And I must admit, the picture modeled after Mary is my favorite too! You must be very proud of your own “Rosie the Riveter” mom!

    1. It really did become an iconic product, didn’t it? I suppose in some ways it’s as intertwined with WWII as MREs, and it certainly played a large role in post-war rebuilding. An interesting side note that really didn’t fit into the post is that I discovered the SPAM museum on a trip through the midwest after taking my mother’s ashes up for burial in Iowa. At the time, I’d not really connected the product, the war, and her work at that time, but it is a neat kind of secondary connection.

      The more I learned about Mom’s work during the war, the prouder I became. She was proud of her work, too. She clearly exceeded her own expectations about what she could do.

  13. I love the idea of a SPAMARAMA but pumpkin spice Spam? ‘Tis the end of civilization as we know it. Of course I’m not enthusiastic about pumpkin spice lattes, so I might be overreacting… but *blech* is the first word that comes to my mind.

    1. I gave up those fancy coffees long ago, and share your lack of enthusiasm for the pumpkin spice latte. On the other hand, the thought of that kind of dolled-up Spam sounds pretty good. I’m imagining that it will taste like the spiced, glazed hams we used to have at holidays, redolent of allspice and whole clove. If my hunch is right, it will be heavier on the ‘spice,’ with ‘pumpkin’ taking a back seat. That’s what I’m hoping, anyway.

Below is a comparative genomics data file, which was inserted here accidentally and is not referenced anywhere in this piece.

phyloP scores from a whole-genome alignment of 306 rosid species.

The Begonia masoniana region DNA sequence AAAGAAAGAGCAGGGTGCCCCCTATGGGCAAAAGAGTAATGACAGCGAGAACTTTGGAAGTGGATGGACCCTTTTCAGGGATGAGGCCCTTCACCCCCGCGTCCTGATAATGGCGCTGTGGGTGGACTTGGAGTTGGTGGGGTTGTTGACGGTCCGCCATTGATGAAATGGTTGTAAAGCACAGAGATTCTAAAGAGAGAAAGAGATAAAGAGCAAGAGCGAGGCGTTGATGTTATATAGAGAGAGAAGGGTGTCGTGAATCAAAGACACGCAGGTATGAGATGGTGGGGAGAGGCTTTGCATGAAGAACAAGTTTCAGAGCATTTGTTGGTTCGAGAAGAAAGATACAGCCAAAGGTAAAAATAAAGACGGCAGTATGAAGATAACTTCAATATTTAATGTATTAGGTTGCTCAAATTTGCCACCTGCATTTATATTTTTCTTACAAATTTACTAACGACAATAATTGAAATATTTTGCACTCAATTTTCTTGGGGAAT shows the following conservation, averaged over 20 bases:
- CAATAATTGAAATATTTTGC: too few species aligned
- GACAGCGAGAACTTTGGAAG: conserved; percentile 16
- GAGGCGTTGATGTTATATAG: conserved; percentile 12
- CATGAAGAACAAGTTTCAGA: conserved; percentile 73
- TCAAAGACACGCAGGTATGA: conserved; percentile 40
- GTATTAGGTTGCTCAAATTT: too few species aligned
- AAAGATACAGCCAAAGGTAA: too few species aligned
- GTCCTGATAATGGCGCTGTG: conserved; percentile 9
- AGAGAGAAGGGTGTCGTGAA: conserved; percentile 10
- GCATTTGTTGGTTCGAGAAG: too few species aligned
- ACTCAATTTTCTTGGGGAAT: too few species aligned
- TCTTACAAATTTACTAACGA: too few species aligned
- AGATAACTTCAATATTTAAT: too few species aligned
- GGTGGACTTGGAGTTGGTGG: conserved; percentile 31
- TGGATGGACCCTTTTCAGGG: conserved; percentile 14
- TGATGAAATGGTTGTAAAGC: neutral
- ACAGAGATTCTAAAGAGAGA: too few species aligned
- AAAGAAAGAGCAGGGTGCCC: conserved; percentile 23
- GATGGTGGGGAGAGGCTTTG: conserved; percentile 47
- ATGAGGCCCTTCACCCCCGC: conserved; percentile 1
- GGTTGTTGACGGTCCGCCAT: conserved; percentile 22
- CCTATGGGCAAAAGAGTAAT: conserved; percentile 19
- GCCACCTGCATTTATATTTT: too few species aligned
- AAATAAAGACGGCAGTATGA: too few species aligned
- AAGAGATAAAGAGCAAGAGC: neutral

14. On Rosie the Riveter, you might like to ” compare and contrast” with Gracie Fields’s “Thingummybob”:

    As for Spam, it most certainly made it to the UK during WW2. As it came in tins but in unpredictable supply, it was put on the “points” rationing scheme (like a second currency you could use as you wished across the range of goods covered), or maybe a friendly GI might get you some from their own stores. Spam was particularly prized because it was packed with a protective layer of fat, and since cooking fats were very tightly rationed, this was a bonus on top of the meat itself.

    1. I’ve never heard of Gracie Field, or of the song. It’s delightful; thank you for adding it. I did have a little trouble with ‘thingummybob,’ since I grew up with what must have been our American version of the word: ‘thingamabob.’ I smiled to see that even slang is a bit different in British and American English — though the meaning is the same.